Root Global wants to be the operating system for food carbon neutrality – TechCrunch

Our food chains are known to be not exactly amazing for the amount of carbon they release into the atmosphere. Root Global has just raised a round of funding with the goal of becoming what it calls the “carbon mining system” for the food industry. He creates software to help companies along the food value chain achieve zero emissions.

Food production is notoriously complex when it comes to climate change; waste is commonplace and greenhouse gas emissions from food production are significant. Estimates in this sector vary wildly, from 11% of greenhouse gas emissions in the United States, according to the EPA. Other estimates range from around 19% globally to 30%, according to the Food and Agriculture Organization of the United Nations.

Root’s software platform enables manufacturers, food processors and food and beverage retailers to calculate carbon scores and guide business decisions to mitigate greenhouse gas emissions in the future.

“The climate effort is a value chain effort. We help everyone in the food industry speak the same carbon language, share activity data in the same format, and calculate carbon scores using the same methodology,” said Eric Oancea, co-founder of Root, in an interview with TechCrunch. “Today, our food system emits 16.5 billion tonnes of carbon equivalent, or nearly one in three tonnes that escapes into the atmosphere. With Root, we build the decision-making infrastructure to get to Zero.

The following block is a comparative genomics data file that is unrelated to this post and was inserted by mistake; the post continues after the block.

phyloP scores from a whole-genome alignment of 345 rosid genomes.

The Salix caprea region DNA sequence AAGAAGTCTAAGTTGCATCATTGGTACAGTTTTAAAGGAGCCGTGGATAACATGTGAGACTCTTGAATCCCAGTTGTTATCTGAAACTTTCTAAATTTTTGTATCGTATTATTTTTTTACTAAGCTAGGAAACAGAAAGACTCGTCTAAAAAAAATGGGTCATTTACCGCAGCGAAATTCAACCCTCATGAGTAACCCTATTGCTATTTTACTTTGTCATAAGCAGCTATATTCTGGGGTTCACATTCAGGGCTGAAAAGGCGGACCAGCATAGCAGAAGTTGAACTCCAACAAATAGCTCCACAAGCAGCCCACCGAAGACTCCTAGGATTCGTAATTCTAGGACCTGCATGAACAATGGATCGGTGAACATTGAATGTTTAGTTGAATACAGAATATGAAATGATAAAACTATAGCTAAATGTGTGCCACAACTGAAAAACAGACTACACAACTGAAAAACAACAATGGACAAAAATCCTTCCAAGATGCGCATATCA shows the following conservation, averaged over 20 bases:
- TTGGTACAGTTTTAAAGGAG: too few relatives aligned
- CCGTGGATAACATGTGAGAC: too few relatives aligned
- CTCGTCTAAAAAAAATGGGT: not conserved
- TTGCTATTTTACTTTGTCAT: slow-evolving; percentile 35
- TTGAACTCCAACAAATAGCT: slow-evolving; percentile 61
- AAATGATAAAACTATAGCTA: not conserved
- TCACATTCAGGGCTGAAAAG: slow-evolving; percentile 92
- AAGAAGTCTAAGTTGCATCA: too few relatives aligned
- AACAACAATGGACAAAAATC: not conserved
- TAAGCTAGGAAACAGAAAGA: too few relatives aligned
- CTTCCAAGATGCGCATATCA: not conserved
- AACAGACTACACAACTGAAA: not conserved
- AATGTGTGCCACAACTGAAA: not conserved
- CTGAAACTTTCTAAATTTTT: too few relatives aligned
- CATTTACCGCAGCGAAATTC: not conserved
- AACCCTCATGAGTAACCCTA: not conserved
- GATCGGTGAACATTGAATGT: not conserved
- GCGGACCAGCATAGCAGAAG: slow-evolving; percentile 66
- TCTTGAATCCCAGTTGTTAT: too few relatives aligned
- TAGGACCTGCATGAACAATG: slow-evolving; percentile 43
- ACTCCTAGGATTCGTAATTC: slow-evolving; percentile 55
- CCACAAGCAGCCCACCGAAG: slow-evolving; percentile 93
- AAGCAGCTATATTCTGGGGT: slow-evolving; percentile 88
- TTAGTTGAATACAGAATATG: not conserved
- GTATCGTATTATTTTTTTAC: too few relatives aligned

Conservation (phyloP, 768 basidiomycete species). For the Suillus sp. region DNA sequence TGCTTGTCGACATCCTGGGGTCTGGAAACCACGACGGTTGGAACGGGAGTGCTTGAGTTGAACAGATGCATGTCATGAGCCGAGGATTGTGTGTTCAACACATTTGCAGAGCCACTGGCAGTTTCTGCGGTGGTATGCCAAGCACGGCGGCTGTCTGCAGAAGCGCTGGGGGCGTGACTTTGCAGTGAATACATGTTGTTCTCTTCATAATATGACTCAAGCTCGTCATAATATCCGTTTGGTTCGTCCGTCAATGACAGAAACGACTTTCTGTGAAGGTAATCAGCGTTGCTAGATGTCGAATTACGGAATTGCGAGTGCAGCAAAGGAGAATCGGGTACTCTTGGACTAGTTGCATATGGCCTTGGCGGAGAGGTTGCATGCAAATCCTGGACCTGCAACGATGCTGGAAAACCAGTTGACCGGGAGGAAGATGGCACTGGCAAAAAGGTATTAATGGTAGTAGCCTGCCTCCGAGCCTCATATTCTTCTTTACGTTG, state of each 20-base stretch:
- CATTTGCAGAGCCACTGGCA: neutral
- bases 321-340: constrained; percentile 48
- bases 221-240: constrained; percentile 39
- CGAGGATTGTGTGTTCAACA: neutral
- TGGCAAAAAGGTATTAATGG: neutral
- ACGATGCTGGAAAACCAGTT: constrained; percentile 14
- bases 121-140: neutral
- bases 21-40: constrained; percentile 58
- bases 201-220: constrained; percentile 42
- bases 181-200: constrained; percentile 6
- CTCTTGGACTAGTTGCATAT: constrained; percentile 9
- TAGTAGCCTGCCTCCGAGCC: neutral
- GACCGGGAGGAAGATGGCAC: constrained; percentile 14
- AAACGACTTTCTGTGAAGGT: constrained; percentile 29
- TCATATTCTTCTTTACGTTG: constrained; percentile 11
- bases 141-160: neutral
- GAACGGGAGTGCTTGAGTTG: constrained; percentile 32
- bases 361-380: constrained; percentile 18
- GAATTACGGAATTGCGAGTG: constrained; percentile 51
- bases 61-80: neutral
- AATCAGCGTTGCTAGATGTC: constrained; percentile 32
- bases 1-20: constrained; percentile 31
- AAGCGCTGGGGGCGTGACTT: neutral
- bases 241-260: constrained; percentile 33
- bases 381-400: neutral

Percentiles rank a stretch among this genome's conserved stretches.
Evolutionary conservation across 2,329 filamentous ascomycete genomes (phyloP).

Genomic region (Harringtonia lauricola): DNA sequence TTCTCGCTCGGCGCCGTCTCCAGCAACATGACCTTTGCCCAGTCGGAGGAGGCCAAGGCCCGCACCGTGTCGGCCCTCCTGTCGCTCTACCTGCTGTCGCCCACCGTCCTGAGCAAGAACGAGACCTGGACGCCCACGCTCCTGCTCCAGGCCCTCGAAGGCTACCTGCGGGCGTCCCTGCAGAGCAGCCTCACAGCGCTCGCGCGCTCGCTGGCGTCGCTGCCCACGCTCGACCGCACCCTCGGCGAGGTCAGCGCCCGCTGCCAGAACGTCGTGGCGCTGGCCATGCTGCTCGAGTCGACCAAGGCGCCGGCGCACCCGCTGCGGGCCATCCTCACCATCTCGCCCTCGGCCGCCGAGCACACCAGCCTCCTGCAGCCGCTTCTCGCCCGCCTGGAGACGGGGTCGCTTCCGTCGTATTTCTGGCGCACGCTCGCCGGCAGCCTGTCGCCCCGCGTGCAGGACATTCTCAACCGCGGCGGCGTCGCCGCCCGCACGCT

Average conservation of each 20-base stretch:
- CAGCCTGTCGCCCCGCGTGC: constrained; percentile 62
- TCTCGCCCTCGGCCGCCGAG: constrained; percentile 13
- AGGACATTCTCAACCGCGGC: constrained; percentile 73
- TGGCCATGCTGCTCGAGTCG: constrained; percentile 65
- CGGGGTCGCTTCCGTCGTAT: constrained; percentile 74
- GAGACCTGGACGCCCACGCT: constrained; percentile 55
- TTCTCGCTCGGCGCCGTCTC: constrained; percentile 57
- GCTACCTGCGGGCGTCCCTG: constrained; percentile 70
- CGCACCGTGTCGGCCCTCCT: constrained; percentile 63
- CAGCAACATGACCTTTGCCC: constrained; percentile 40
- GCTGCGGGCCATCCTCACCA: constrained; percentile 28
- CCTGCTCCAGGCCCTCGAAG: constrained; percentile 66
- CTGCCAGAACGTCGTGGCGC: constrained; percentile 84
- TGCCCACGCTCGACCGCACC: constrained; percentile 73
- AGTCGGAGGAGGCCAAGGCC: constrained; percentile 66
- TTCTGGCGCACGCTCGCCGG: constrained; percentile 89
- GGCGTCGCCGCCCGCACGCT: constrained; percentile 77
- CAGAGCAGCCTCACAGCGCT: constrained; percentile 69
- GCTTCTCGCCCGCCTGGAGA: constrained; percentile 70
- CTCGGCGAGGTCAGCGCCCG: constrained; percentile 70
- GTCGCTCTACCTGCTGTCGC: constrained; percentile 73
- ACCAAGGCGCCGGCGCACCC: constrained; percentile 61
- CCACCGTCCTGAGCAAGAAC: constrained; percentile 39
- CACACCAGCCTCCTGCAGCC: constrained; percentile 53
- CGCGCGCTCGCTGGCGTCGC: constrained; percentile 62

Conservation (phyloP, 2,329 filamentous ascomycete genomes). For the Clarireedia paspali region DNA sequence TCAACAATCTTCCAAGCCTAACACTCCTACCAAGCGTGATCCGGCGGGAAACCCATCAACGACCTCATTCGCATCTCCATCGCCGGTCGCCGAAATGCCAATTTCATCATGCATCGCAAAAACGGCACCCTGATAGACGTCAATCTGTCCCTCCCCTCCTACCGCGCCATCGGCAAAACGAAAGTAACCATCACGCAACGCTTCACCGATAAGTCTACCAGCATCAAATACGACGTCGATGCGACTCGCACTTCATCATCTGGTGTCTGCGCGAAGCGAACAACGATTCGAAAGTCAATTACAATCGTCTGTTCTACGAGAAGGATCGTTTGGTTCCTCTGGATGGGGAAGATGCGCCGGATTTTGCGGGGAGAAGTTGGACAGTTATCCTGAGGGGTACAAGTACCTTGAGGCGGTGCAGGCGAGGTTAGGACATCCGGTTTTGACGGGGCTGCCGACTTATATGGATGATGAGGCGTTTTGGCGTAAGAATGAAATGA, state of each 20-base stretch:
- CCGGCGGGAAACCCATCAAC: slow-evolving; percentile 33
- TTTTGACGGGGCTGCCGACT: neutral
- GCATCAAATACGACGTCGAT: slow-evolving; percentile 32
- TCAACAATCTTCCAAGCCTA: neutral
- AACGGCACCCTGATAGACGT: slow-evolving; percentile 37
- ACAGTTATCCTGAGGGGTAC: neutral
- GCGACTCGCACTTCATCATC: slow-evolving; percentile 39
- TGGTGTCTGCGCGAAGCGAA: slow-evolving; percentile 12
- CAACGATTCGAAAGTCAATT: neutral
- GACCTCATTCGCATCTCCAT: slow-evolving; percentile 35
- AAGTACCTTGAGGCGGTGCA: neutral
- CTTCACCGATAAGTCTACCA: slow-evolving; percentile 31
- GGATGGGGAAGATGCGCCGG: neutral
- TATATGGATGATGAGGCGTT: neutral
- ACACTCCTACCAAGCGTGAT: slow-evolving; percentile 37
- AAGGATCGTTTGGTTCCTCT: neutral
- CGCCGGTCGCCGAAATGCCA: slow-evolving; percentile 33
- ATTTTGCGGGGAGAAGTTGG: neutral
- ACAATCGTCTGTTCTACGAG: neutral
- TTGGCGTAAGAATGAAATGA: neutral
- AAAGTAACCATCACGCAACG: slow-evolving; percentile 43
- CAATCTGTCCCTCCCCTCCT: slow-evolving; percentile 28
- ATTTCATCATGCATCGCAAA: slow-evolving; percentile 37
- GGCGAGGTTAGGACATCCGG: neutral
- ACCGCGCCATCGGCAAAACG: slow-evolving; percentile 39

Much of the problem lies with large food conglomerates, says Oancea.

“[Food producers] struggle to understand how to manage emissions. They may know how to source cocoa beans and they know how to produce chocolate, but they have no idea how to track their emissions and they don’t know how to then make decisions in a way that actually reduce [carbon emissions]says Oancea, explaining how excited he is that consumers are putting pressure on the companies they buy from. “Work is underway on product labeling so that consumers can understand what they are consuming. It will come, and it will probably be mandatory at the end of 2024.”

For product labeling to even be possible, producers need to know what the full life cycle carbon emissions of a product are. This is the void that Root hopes to fill.

“I think companies are going much faster than regulations at this point. EU regulations are basically just following the forerunners. The other thing that has happened is that companies are setting themselves goals made public, usually on science-based initiatives,” says Oancea. “For example, if you look at the adoption curve of these goals, they have tripled in the last two years. Suddenly you have an exponential increase in companies But now we see SMBs and B2C brands setting goals like “by 2030, I need to reduce my scope three emissions by 45%” Knowing how they do that is something with which they’re just struggling. They’ve released billion dollar budgets. Now they have to figure out where to invest that money in their supply chains, where 95% of their footprint comes from, and then redefine it. uire their carbon footprint.

Project A led the $2.6 million pre-seed funding round, with participation from Nucleus and several angel investors with experience in business development and the food and beverage industry.